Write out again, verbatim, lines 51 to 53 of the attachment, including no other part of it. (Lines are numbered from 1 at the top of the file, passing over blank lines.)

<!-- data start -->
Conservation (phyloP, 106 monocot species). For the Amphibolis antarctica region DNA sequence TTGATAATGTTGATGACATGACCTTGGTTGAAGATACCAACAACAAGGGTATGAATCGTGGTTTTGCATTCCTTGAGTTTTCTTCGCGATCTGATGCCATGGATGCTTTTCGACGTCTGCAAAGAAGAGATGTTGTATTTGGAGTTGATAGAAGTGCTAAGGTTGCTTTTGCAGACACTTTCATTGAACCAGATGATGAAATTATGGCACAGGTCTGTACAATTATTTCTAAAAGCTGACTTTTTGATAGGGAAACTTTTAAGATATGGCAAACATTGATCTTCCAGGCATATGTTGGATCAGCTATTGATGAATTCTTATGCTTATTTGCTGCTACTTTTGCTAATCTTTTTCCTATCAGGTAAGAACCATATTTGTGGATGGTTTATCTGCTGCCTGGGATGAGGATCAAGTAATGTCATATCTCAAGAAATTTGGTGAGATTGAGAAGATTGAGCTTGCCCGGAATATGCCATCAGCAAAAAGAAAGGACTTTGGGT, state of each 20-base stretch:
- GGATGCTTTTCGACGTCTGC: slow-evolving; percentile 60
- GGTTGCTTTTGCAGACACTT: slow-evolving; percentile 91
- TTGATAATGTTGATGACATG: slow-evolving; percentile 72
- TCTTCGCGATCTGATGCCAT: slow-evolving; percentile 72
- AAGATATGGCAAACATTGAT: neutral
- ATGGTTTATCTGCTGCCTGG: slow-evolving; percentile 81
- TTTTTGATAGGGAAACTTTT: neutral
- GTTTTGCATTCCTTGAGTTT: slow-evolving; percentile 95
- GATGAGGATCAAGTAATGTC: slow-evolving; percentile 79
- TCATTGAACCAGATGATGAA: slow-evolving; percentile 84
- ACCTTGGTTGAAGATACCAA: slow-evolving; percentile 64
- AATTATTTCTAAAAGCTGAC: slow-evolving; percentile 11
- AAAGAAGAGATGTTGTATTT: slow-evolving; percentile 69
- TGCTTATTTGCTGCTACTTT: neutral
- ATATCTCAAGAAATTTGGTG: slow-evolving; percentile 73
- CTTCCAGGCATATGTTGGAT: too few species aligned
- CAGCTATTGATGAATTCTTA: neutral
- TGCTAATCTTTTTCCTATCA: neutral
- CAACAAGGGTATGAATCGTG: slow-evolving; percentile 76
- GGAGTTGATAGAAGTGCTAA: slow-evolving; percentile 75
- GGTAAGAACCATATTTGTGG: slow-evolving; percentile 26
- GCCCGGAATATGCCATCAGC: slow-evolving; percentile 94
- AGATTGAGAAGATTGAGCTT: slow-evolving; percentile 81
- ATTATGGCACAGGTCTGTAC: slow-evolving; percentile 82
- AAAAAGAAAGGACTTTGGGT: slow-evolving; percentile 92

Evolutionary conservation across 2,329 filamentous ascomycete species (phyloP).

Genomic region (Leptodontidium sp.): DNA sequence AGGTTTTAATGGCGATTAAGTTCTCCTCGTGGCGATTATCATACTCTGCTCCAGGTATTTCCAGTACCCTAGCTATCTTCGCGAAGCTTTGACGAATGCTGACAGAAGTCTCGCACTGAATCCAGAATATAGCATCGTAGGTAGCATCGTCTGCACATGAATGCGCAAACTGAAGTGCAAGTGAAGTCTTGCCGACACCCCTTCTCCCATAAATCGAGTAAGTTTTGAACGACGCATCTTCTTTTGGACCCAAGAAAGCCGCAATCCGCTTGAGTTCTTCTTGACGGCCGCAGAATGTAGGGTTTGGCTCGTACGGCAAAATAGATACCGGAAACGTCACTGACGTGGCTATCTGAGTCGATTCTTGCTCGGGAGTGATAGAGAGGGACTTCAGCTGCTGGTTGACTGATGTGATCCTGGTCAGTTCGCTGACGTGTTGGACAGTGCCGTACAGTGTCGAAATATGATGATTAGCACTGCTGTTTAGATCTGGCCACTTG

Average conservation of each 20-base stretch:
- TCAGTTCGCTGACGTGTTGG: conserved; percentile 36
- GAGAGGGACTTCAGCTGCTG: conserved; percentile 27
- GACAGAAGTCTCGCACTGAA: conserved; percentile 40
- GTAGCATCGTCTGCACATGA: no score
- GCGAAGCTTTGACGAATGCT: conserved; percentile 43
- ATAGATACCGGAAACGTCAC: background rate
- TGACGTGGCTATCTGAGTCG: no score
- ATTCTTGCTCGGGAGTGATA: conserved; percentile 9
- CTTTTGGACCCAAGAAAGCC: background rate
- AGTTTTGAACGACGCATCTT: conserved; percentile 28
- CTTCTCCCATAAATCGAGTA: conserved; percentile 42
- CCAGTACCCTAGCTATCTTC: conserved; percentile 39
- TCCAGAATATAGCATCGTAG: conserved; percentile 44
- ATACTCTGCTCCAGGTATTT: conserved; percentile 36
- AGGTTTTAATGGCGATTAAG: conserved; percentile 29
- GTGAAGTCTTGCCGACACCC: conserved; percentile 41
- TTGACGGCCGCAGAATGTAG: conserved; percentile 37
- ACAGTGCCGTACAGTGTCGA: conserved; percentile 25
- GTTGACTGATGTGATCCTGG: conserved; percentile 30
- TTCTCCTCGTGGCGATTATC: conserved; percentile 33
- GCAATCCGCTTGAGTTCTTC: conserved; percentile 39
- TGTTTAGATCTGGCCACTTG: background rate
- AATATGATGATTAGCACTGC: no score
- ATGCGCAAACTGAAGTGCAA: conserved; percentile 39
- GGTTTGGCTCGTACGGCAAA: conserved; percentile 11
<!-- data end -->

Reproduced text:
- TGTTTAGATCTGGCCACTTG: background rate
- AATATGATGATTAGCACTGC: no score
- ATGCGCAAACTGAAGTGCAA: conserved; percentile 39